The book of Acts reads like a national best-seller with exciting plot twists, great character development, surprise characters, and supernatural creatures. Acts will make you excited to be a Christian. It reminds readers that the Holy Spirit is real; this thing called Christianity is alive, powerful, and exciting; that being a Christian is not boring but the greatest adventure anyone has ever be called to; and God is all-powerful and full of surprises for his followers! Do I have your attention yet? Good!

jews-praying-at-temple-mountThe biblical story I want to point you to today is found in Acts 10 and records the Roman centurion, Cornelius’, conversion to Christianity. Cornelius is thought to be the first Gentile (anyone who isn’t born a Jew) convert to the Christian faith. This is important for people who believe that Christianity is a predominately American religion that is insignificant for the rest of the world. The first Christians were Jews and they marveled that a Gentile could become a follower of Christ. Cornelius was, “a devout man and one who feared God will all his household…and prayed to God continually” (Acts 10:2). But even though Cornelius was a devout man who was constantly praying, God sent Peter to tell Cornelius about Jesus. Even though Cornelius was praying to the right God, he was not praying through the right mediator, Jesus Christ. Peter ends up telling Cornelius about Jesus, “through His name (Jesus) everyone who believes in Him receives forgiveness of sins”(Acts 10:43). Cornelius and his household accepted Christ right then and received the Holy Spirit.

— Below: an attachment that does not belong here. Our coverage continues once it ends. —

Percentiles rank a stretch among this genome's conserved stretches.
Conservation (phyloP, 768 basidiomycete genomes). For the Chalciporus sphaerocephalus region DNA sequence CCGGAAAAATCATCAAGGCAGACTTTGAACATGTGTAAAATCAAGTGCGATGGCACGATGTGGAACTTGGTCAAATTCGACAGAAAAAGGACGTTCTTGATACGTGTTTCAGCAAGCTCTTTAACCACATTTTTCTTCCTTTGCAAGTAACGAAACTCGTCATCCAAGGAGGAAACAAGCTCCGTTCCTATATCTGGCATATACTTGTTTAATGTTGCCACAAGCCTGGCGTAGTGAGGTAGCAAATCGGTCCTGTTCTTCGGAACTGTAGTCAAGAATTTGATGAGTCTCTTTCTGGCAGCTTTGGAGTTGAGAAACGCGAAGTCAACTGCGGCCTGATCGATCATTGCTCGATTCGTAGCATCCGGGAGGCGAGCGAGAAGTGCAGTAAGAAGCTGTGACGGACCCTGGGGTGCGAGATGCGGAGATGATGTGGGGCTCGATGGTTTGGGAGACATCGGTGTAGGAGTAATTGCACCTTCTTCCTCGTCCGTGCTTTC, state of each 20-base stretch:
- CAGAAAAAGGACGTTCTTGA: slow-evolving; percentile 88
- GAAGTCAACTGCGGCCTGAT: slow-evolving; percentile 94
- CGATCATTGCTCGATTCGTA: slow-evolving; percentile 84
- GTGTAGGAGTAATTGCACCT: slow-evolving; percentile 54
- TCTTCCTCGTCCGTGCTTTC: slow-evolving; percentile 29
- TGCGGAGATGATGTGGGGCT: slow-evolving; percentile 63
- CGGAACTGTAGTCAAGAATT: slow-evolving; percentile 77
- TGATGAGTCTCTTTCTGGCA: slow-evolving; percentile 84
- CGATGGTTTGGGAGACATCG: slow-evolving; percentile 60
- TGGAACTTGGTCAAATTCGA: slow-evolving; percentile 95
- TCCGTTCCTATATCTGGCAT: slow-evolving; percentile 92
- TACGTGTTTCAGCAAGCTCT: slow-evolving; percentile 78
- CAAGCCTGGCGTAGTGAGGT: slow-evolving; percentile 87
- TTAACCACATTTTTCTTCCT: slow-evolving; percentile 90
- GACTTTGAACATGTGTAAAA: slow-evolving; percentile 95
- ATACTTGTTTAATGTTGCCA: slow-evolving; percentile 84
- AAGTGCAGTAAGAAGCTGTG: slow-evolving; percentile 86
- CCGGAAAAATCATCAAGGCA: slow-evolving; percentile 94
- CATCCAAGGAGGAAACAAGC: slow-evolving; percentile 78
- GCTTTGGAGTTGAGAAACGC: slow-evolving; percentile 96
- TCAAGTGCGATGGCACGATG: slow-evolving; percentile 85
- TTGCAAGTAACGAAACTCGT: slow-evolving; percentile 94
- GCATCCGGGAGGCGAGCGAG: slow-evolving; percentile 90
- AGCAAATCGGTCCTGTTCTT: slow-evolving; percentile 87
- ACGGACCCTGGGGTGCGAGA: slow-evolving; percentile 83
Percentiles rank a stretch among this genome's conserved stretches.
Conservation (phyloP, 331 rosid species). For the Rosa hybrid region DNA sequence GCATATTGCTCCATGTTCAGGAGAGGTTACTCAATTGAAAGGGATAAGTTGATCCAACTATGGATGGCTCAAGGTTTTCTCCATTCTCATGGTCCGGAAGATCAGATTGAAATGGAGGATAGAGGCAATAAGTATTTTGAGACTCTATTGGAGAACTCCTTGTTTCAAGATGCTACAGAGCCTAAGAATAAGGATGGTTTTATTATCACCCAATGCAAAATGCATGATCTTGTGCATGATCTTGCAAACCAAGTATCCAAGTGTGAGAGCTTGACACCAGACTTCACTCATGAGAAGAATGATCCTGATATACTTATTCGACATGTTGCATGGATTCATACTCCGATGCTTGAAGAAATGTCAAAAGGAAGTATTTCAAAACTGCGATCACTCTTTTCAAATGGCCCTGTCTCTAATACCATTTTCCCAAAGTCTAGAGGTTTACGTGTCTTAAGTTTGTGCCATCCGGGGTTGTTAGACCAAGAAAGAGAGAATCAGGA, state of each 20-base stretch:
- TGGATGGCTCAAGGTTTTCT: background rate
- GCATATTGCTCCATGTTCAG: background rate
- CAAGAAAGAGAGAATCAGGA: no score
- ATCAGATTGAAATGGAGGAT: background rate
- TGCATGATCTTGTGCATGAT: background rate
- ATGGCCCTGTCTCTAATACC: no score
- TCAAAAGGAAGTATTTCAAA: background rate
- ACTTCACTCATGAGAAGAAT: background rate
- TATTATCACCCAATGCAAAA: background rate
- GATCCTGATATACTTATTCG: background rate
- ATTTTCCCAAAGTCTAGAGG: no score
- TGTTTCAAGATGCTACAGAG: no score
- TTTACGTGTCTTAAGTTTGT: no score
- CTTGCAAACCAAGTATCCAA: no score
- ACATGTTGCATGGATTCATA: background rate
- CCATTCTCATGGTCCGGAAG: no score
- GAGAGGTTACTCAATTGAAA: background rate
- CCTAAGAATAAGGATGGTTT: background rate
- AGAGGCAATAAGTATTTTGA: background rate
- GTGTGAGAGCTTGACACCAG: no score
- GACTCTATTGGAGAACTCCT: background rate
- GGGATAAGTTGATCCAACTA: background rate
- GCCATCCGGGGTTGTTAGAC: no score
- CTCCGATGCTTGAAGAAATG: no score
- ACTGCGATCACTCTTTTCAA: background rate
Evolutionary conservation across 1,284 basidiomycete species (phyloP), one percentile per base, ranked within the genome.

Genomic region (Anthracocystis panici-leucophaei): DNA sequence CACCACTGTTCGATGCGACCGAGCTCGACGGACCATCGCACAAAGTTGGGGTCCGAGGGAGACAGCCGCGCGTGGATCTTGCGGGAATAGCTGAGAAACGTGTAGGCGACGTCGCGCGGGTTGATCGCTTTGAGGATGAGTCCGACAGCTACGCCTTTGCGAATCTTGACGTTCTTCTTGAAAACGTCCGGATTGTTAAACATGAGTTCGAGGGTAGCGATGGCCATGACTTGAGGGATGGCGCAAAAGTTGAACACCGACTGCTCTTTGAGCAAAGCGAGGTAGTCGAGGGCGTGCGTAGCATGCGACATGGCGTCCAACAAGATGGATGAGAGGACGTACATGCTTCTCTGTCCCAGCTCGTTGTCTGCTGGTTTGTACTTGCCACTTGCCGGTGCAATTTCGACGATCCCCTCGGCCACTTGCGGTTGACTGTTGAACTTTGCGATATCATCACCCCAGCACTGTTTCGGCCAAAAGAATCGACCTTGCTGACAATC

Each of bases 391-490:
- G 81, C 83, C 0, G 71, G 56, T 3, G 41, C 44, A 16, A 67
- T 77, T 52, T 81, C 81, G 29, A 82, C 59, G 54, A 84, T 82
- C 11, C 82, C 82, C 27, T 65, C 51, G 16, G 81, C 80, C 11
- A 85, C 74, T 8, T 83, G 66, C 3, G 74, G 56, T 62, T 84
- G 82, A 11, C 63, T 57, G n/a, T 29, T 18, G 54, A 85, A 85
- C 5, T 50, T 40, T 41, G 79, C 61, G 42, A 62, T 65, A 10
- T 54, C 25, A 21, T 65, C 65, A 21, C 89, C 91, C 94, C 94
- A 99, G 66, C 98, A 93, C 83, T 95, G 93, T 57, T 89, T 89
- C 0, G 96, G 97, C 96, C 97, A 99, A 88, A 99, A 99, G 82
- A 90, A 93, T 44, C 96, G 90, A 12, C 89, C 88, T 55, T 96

So why does the biblical account of Cornelius’ conversion matter for us in 2017? A few weeks after studying this story, I found myself in an Uber with a Muslim driver. This man was telling me how he and I, a Muslim and a Christian pray to the same God. Honestly, I was tired, jet lagged, hungry, wanted to get home, and didn’t feel like trying to recall all my apologetics arguments. But then God brought to my mind the story of Cornelius. I told my Uber driver that the Bible says it is impossible to accept God while rejecting Jesus. The idea that all religions are basically praying to the same God is a lie being told in our schools, homes, friend groups, media, and even some churches. That’s why we must know the story of Cornelius, who though he was sincere, devout, religious, and even praying to the right God; he was sincerely wrong until He accepted Christ as his Savior. That is not my word. . . . , that is God’s view of people who try to come to Him without Jesus.

And there is salvation in no one else, for there is no other name (Jesus) under heaven that has been given…by which we are saved. Acts 4:12

Christians that teach Jesus is the only way to Heaven are often labeled intolerant. This is why we as believers must rest in the fact that pointing people to Jesus is not harming them. Salvation is more than about hurting someone’s feelings. Salvation is the difference between life and death in this life, but more importantly determines our eternal destiny. You are never ultimately hurting someone by telling them the Truth of the gospel in love.

About the Writer:
Julia is the Girl’s Ministry Director at First Baptist Dallas. She is a Licensed Professional Counselor who trained at the world-renowned Meier Clinics.  Julia is a professional speaker for Just Say Yes, speaking nationwide on the topics of suicide, depression, self-harm, and eating disorders. Julia is passionate about her three favorite topics theology, psychology, and ryanology. She has been married to her junior high sweetheart, Ryan, for eight years and loves ministering to teenagers alongside her best friend and favorite boss. Julia has a heart to see people experience the same freedom through Christ that she has experienced!

I Need to be With Jesus